Let a be a root of a polynomial P.
a is a multiple root of P if and only if a is also a root of P' (the first derivative of P)
(1) Since a is a root of P, there exists a polynomial Q such that (see Theorem, here):
P = (x - a)Q
(2) Using the Product Rule of Derivatives (see Lemma 4, here), we know that:
P' = Q + (x-a)Q'
(3) But then (x-a) only divides P' if and only if it also divides Q.
If a polynomial has only simple roots
Its first derivative does not share any of those roots.
(1) Assume that a polynomial P has only simple roots.
(2) Assume that a root a divides both P and P'
(3) Then by Lemma 1 above, a is a multiple root of P.
(4) But by step #1 this is impossible so we reject our assumption in step #2.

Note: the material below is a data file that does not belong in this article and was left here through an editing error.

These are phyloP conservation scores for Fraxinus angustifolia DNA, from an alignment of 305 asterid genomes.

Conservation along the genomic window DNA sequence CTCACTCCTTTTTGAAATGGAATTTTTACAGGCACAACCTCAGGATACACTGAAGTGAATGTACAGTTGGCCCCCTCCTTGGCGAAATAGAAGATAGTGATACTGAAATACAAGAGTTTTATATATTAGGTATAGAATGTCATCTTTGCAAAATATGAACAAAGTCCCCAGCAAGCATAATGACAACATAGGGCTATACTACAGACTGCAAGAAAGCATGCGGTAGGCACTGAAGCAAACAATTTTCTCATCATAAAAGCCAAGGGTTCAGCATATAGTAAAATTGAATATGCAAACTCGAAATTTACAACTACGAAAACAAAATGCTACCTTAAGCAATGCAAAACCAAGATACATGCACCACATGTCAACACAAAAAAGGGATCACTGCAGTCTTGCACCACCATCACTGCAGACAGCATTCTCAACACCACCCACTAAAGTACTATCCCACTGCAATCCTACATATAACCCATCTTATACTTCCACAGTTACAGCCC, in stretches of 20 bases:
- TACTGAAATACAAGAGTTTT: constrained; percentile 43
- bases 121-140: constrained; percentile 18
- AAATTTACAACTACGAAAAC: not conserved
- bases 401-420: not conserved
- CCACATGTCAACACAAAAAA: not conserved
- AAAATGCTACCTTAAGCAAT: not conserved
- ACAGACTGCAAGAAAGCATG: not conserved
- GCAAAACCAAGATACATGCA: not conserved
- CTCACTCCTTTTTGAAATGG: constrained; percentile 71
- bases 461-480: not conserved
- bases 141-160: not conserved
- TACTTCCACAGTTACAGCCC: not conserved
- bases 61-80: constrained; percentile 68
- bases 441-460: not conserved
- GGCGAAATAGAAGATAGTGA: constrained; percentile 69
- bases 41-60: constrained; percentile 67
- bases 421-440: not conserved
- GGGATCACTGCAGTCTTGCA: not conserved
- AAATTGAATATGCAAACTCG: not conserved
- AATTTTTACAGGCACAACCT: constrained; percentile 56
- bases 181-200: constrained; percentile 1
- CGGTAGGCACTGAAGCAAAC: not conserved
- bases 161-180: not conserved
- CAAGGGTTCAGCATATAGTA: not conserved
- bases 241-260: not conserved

If a polynomial P has only simple roots
Then P,P' are relatively prime.
(1) Assume that P,P' are not relatively prime.
(2) Then, they have a common irreducible factor of degree 1.
[Since by definition, two polynomials are relatively prime if their only common factor is of degree 0]
(3) Then there exists a polynomial of the form X-a that divides both P and P' (See Thereom, here)
(4) Then from Lemma 1 above, a is a multiple root of P
(5) But this is impossible, so we reject our assumption in step #1.
- Jean-Pierre Tignol, Galois' Theory of Algebraic Equations, World Scientific, 2001